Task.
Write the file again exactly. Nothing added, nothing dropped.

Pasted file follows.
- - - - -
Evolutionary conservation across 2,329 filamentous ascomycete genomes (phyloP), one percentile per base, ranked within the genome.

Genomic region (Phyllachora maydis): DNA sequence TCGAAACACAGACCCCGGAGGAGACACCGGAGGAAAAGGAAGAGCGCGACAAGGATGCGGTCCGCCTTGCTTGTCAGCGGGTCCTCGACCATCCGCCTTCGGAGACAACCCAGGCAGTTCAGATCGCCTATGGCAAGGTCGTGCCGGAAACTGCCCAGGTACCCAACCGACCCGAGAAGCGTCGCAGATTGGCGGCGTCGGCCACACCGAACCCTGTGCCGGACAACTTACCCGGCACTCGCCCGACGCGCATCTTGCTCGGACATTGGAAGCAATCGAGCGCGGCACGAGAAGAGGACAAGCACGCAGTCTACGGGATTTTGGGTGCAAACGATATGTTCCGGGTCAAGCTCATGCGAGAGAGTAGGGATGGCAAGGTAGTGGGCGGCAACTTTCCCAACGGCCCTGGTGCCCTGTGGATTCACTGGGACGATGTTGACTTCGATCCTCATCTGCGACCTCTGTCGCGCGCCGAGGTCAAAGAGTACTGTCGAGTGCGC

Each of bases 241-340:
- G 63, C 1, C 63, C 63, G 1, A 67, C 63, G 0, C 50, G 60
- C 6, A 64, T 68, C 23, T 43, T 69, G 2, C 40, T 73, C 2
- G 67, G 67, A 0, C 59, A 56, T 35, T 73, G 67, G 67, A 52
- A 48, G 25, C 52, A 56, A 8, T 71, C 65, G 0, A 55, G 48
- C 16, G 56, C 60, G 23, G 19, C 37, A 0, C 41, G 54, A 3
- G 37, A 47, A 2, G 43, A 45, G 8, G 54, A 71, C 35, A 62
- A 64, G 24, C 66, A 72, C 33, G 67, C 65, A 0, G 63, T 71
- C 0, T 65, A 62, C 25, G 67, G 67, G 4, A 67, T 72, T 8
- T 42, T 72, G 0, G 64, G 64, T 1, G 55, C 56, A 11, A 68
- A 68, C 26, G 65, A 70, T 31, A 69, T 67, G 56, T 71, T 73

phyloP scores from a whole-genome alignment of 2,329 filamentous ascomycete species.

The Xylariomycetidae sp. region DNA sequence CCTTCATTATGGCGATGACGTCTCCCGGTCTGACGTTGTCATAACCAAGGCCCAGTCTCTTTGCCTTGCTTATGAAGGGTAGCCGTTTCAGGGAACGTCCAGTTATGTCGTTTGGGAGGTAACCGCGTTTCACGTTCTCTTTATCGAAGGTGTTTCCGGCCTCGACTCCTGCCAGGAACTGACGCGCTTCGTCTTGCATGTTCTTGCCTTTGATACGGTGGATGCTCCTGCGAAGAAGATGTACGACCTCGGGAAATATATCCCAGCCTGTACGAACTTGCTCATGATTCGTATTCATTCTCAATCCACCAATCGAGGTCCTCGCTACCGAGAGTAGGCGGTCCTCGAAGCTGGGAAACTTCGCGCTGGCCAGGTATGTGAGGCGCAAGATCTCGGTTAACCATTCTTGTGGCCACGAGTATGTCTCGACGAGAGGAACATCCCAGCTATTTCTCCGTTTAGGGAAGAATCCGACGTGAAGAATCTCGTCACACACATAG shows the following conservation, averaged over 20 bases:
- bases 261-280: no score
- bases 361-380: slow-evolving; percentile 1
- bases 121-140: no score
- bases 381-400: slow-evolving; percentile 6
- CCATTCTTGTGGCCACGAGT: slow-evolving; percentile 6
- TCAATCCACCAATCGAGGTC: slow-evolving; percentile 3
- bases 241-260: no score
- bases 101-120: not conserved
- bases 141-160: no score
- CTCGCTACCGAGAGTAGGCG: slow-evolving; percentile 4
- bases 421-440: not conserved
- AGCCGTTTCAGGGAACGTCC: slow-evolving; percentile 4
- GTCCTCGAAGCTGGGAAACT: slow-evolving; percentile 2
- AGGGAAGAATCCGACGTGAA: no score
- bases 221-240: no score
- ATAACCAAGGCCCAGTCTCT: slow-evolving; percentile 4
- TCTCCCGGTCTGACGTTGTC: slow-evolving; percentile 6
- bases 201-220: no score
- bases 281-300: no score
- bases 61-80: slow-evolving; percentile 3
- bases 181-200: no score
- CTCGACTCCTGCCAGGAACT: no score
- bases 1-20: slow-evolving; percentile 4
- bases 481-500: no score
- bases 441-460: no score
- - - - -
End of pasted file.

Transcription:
Evolutionary conservation across 2,329 filamentous ascomycete genomes (phyloP), one percentile per base, ranked within the genome.

Genomic region (Phyllachora maydis): DNA sequence TCGAAACACAGACCCCGGAGGAGACACCGGAGGAAAAGGAAGAGCGCGACAAGGATGCGGTCCGCCTTGCTTGTCAGCGGGTCCTCGACCATCCGCCTTCGGAGACAACCCAGGCAGTTCAGATCGCCTATGGCAAGGTCGTGCCGGAAACTGCCCAGGTACCCAACCGACCCGAGAAGCGTCGCAGATTGGCGGCGTCGGCCACACCGAACCCTGTGCCGGACAACTTACCCGGCACTCGCCCGACGCGCATCTTGCTCGGACATTGGAAGCAATCGAGCGCGGCACGAGAAGAGGACAAGCACGCAGTCTACGGGATTTTGGGTGCAAACGATATGTTCCGGGTCAAGCTCATGCGAGAGAGTAGGGATGGCAAGGTAGTGGGCGGCAACTTTCCCAACGGCCCTGGTGCCCTGTGGATTCACTGGGACGATGTTGACTTCGATCCTCATCTGCGACCTCTGTCGCGCGCCGAGGTCAAAGAGTACTGTCGAGTGCGC

Each of bases 241-340:
- G 63, C 1, C 63, C 63, G 1, A 67, C 63, G 0, C 50, G 60
- C 6, A 64, T 68, C 23, T 43, T 69, G 2, C 40, T 73, C 2
- G 67, G 67, A 0, C 59, A 56, T 35, T 73, G 67, G 67, A 52
- A 48, G 25, C 52, A 56, A 8, T 71, C 65, G 0, A 55, G 48
- C 16, G 56, C 60, G 23, G 19, C 37, A 0, C 41, G 54, A 3
- G 37, A 47, A 2, G 43, A 45, G 8, G 54, A 71, C 35, A 62
- A 64, G 24, C 66, A 72, C 33, G 67, C 65, A 0, G 63, T 71
- C 0, T 65, A 62, C 25, G 67, G 67, G 4, A 67, T 72, T 8
- T 42, T 72, G 0, G 64, G 64, T 1, G 55, C 56, A 11, A 68
- A 68, C 26, G 65, A 70, T 31, A 69, T 67, G 56, T 71, T 73

phyloP scores from a whole-genome alignment of 2,329 filamentous ascomycete species.

The Xylariomycetidae sp. region DNA sequence CCTTCATTATGGCGATGACGTCTCCCGGTCTGACGTTGTCATAACCAAGGCCCAGTCTCTTTGCCTTGCTTATGAAGGGTAGCCGTTTCAGGGAACGTCCAGTTATGTCGTTTGGGAGGTAACCGCGTTTCACGTTCTCTTTATCGAAGGTGTTTCCGGCCTCGACTCCTGCCAGGAACTGACGCGCTTCGTCTTGCATGTTCTTGCCTTTGATACGGTGGATGCTCCTGCGAAGAAGATGTACGACCTCGGGAAATATATCCCAGCCTGTACGAACTTGCTCATGATTCGTATTCATTCTCAATCCACCAATCGAGGTCCTCGCTACCGAGAGTAGGCGGTCCTCGAAGCTGGGAAACTTCGCGCTGGCCAGGTATGTGAGGCGCAAGATCTCGGTTAACCATTCTTGTGGCCACGAGTATGTCTCGACGAGAGGAACATCCCAGCTATTTCTCCGTTTAGGGAAGAATCCGACGTGAAGAATCTCGTCACACACATAG shows the following conservation, averaged over 20 bases:
- bases 261-280: no score
- bases 361-380: slow-evolving; percentile 1
- bases 121-140: no score
- bases 381-400: slow-evolving; percentile 6
- CCATTCTTGTGGCCACGAGT: slow-evolving; percentile 6
- TCAATCCACCAATCGAGGTC: slow-evolving; percentile 3
- bases 241-260: no score
- bases 101-120: not conserved
- bases 141-160: no score
- CTCGCTACCGAGAGTAGGCG: slow-evolving; percentile 4
- bases 421-440: not conserved
- AGCCGTTTCAGGGAACGTCC: slow-evolving; percentile 4
- GTCCTCGAAGCTGGGAAACT: slow-evolving; percentile 2
- AGGGAAGAATCCGACGTGAA: no score
- bases 221-240: no score
- ATAACCAAGGCCCAGTCTCT: slow-evolving; percentile 4
- TCTCCCGGTCTGACGTTGTC: slow-evolving; percentile 6
- bases 201-220: no score
- bases 281-300: no score
- bases 61-80: slow-evolving; percentile 3
- bases 181-200: no score
- CTCGACTCCTGCCAGGAACT: no score
- bases 1-20: slow-evolving; percentile 4
- bases 481-500: no score
- bases 441-460: no score